EMEA Morning Briefing: Stocks face a lackluster start as the year draws to a close
No major economic data or company update expected
Europe faces a largely directionless opening session as trading ends for the year. In Asia, equities were mixed, the dollar and gold struggled, while Treasury yields and oil extended their gains.
European stocks could struggle to gain ground Thursday morning after Wall Street faltered in a choppy session exacerbated by low trading volumes.
The S&P 500 and Dow Jones hit new highs on Wednesday amid what is known as the “Santa Claus rally,” but the Nasdaq struggled, ultimately closing 0.1% lower.
Investors for the most part allayed fears that Covid-19 could hamper the economic recovery in the United States, but struggled to find new incentives to push the rally considerably higher in the closing days of 2021.
“Despite global increases in Covid cases, markets are reflecting the new reality that Covid is here to stay although no longer on our terms than its own,” wrote Kevin Philip, managing director of Bel Air Investment Advisors, in comments by email, adding that next year he expects more “normalcy” to return to the world.
The dollar was little changed in Asia, with the USD index remaining below 96.00, while the yen weakened slightly as fears about Omicron eased the appeal of safe-haven stocks.
Despite a greater possibility of short-term restrictions, Omicron’s rapid spread, more moderate results, and apparent ability to replace the more lethal variant Delta as the dominant strain mean it could lead to a more rapid return to normal, IG said.
Longer-term Treasury yields hit one-month highs, with the 10-year pulling back solidly above 1.54%.
Trade has been generally slow over the last week of the year as investors tried to gauge the impact of the Omicron wave on the Fed’s decision to tighten monetary policy. The announcement that the variant may not be as bad as initially feared indicates that inflation is likely to remain high and labor shortages may not worsen.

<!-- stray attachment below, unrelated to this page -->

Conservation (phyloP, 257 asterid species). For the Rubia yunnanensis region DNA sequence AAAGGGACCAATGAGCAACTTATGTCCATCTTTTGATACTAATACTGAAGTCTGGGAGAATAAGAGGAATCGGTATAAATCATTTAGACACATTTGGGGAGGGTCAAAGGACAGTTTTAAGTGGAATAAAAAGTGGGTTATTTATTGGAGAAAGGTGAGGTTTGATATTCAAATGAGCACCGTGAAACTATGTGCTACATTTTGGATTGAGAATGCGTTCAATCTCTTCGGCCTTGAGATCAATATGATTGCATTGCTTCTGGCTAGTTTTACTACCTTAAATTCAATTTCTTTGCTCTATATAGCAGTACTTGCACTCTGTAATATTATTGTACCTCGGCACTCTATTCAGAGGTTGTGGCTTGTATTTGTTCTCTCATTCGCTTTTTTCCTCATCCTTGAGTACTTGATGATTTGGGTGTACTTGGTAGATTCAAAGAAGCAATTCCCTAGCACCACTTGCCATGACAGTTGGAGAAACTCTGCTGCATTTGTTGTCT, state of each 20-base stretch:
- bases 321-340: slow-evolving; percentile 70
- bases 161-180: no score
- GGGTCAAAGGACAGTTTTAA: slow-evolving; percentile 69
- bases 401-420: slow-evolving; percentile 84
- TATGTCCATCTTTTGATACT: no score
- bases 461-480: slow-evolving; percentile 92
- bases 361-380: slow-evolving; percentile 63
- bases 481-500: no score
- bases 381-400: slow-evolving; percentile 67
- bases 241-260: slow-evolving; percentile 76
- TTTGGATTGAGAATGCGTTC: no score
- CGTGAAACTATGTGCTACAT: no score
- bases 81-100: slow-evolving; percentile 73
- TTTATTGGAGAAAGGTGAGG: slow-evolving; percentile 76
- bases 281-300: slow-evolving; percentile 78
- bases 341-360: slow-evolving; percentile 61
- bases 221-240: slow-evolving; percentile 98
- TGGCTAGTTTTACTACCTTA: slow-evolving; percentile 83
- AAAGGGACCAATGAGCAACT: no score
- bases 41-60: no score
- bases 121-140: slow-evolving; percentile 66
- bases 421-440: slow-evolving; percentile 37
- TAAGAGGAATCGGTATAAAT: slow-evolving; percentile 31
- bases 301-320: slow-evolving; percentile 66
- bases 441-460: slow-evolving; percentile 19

Oil extended this month’s rally in Asia, after data on Wednesday showed a sharp drop in U.S. crude inventories, indicating more robust demand despite threats that Omicron would disrupt some trade and vacation travel activities. .
“It looks like fears of demand destruction caused by omicron have been greatly exaggerated,” Phil Flynn, senior market analyst at PRICE Futures Group, told MarketWatch in a telephone interview.
However, demand for Asian oil is expected to weaken. S&P Global Platts said the outlook for China is cautious amid continued enforcement action to eradicate Covid-19. The upcoming spring oil refinery maintenance season could also dampen Asian demand, Platts added.
The Dallas Fed said its quarterly survey of oil and gas executives found that, on average, they expected WTI to trade at around $ 75 a barrel by the end of 2022, which is roughly what a barrel is worth in today’s spot market.
The survey also found that oil and gas activity continued to expand from October through December, although respondents said inflation is a constant concern. Wages and benefits continued to rise amid new job growth, he added.
“Among exploration and production companies, the research and development cost index and the lease operating expense index reached their highest levels in survey history.
Gold futures were lower in Asia, extending Wednesday’s losses, but remained above the key resistance level of $ 1,800.
“Gold’s attempts to stage a meaningful rally remain unconvincing,” Oanda said, expecting the precious metal to trade in a range of $ 1,790 to $ 1,815. “Traders cut long positions at the very first sign of trouble.”
Copper prices have also fallen. Recent trade volume has been quite low, suggesting weaker momentum as most downstream production activity slows, Huatai Futures said. The brokerage expects close trading within a limited range for the metal, as limited supplies keep prices high, but substantial increases are limited by low buying interest.